Spy photographers have caught the new 992-generation 911 doing some winter testing without a shred of camouflage and we’ve got to say, it’s looking great. This bright green tester wears a black roof, smoked taillights, and telltale center-locking wheels, a sure sign that you’re looking at upcoming next-gen GTS. Though the base 911 Carrera doesn’t feature them, you can spec center-lock wheels on the 991.2-gen GTS, GT3, and Turbo models.
Lest you imagine everything is cut-and-dry in Porsche land, the current 911 lineup contains representatives from both the 991.2 and 992 generations. Model by model, the 991.2-generation will give way to the 992, but for now, the current-gen GTS is sold right alongside its next-gen siblings in the Carerra and Carrera S lines. Historically, the GTS brings a horsepower bump over its Carrera S brethren. As of now, with the overlapping generations, the current 991.2 GTS slots between the 992 Carrera S and the 991 GT3 in the 911 lineup.
Expect a similar hierarchy with the 992 family, once all models and variations hit the stage. If the same power gains we saw in the last-generation 911 GTS are applied to this newcomer, the 3.0-liter turbocharged flat-six from the Carrera S should reach the 475-horsepower range and deliver even better performance than the 992 Carrera S, which was already quicker (by the 0–60 metric) than the 991-gen GTS.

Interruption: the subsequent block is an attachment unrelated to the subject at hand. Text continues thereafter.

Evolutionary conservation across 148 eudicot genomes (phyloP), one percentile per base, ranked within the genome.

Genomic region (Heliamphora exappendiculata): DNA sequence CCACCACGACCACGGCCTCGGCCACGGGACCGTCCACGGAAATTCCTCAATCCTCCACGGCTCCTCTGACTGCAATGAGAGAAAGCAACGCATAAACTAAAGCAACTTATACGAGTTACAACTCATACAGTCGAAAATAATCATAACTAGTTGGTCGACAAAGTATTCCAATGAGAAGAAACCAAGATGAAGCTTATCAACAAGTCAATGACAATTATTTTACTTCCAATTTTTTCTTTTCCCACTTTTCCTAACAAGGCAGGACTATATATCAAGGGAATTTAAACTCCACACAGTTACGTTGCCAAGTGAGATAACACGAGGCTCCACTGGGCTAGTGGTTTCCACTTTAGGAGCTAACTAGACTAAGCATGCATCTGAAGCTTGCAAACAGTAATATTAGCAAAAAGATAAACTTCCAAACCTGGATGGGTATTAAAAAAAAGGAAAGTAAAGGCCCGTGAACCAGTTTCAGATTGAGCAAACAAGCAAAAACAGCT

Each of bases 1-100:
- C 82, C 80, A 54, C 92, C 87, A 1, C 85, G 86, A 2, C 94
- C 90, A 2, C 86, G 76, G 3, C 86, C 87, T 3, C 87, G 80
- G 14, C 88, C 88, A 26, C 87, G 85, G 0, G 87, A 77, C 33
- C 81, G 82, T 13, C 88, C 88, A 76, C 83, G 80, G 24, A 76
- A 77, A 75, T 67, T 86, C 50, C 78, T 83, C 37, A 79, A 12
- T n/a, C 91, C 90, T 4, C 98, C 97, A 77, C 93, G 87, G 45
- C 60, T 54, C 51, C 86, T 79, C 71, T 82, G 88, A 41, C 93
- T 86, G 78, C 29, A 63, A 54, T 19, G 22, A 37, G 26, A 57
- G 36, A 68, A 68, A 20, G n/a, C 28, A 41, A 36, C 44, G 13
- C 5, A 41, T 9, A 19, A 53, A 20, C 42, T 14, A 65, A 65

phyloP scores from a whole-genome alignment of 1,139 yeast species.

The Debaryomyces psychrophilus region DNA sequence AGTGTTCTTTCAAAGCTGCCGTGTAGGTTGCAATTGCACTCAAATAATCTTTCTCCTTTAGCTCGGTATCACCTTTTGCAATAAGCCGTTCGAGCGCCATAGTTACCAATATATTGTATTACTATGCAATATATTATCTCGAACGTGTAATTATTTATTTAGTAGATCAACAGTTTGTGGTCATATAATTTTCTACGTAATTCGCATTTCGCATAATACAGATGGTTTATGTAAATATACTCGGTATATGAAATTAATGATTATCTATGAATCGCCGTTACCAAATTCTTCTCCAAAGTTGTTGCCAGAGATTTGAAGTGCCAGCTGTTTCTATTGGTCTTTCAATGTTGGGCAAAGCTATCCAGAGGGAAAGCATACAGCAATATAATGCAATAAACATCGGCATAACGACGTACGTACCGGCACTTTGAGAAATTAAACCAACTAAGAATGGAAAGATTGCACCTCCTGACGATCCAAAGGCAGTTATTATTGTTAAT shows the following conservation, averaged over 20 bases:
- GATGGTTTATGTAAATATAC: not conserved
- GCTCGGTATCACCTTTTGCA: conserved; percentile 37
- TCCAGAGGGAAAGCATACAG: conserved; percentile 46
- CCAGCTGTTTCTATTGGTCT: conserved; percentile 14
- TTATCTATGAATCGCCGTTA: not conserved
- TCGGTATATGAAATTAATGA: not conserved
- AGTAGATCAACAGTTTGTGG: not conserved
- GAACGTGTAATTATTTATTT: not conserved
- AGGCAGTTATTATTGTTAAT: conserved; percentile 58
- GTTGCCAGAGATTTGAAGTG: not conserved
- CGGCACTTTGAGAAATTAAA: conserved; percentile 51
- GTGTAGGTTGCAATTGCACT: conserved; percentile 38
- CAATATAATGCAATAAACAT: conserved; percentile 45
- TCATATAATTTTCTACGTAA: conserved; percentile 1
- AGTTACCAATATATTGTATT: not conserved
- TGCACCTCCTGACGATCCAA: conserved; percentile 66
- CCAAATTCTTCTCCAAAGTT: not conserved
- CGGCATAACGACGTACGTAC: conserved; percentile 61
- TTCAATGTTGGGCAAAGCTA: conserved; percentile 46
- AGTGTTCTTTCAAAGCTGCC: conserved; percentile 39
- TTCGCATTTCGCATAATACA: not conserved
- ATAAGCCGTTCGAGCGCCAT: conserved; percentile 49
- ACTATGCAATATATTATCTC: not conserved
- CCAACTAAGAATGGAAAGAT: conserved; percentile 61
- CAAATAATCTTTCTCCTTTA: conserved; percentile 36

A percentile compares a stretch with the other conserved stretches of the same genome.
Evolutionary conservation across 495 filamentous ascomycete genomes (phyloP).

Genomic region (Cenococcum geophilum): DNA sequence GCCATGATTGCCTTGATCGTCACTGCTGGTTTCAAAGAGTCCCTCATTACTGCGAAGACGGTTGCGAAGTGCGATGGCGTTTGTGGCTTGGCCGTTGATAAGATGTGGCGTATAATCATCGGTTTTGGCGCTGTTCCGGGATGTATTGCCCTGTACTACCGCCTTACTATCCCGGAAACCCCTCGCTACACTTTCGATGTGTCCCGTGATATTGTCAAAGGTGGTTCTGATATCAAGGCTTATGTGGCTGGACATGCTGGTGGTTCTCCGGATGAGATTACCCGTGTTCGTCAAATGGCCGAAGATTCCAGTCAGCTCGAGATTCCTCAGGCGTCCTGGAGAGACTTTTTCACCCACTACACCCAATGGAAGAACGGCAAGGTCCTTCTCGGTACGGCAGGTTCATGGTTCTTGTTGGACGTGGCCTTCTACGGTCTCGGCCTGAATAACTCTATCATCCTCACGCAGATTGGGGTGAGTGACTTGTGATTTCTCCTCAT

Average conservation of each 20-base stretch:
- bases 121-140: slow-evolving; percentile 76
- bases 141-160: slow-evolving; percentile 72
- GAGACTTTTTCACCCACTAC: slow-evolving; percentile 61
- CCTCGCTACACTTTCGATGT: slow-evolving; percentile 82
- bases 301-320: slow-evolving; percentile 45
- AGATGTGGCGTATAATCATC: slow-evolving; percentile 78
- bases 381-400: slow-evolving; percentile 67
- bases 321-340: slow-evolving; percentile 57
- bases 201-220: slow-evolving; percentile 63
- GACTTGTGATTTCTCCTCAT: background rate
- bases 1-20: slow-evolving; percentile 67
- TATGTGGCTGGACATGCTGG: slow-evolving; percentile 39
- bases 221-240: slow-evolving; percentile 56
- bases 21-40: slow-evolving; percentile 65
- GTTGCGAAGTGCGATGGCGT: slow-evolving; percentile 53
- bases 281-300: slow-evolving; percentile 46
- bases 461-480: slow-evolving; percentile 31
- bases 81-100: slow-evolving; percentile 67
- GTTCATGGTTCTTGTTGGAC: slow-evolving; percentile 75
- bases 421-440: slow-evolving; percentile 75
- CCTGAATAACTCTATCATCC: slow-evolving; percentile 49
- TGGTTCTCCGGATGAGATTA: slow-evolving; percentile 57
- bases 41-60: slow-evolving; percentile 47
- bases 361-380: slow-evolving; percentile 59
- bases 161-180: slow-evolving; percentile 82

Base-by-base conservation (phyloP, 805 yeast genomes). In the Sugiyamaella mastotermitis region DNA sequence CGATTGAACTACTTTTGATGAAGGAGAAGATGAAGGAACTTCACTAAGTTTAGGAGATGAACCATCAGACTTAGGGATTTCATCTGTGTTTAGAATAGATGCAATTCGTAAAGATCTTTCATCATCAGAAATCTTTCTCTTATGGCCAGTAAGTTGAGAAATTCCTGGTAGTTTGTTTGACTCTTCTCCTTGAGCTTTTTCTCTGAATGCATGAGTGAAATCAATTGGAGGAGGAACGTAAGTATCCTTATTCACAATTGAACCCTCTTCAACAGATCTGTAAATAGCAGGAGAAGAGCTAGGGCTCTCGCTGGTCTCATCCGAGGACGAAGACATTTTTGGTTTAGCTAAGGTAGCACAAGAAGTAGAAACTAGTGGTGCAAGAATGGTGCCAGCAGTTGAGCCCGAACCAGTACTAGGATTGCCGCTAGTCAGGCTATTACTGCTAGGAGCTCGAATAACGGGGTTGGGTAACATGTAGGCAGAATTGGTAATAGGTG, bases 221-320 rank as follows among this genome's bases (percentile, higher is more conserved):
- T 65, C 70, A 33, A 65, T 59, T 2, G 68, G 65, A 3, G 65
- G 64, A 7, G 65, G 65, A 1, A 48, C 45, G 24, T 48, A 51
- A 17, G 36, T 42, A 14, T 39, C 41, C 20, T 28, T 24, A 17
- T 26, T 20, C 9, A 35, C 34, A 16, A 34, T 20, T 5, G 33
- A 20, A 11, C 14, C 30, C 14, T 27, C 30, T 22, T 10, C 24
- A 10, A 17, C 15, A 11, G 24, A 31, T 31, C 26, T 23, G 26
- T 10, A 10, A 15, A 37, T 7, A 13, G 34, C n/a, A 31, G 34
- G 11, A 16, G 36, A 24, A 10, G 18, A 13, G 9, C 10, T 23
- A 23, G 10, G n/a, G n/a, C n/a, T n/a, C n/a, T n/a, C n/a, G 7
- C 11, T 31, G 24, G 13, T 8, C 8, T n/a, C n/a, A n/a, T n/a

Compared to the base 911, this recently-spied GTS wears a different lower fascia, with less black trim and more body color. It’s a welcome change and fits the car’s sportier position in the lineup. At first glance, the brake calipers appear to be the same as those used on the Carrera S, and we’d assume that, like the current 911 GTS, this new version will tout the Sport Chrono Package as standard equipment and ring in somewhere around $120K–$130K.
If you had any qualms about the looks of the 992 generation, this peek at the GTS has hopefully put them to rest. We’re eager to see the unmasked GT3, but for now, this is the best-looking 992 yet.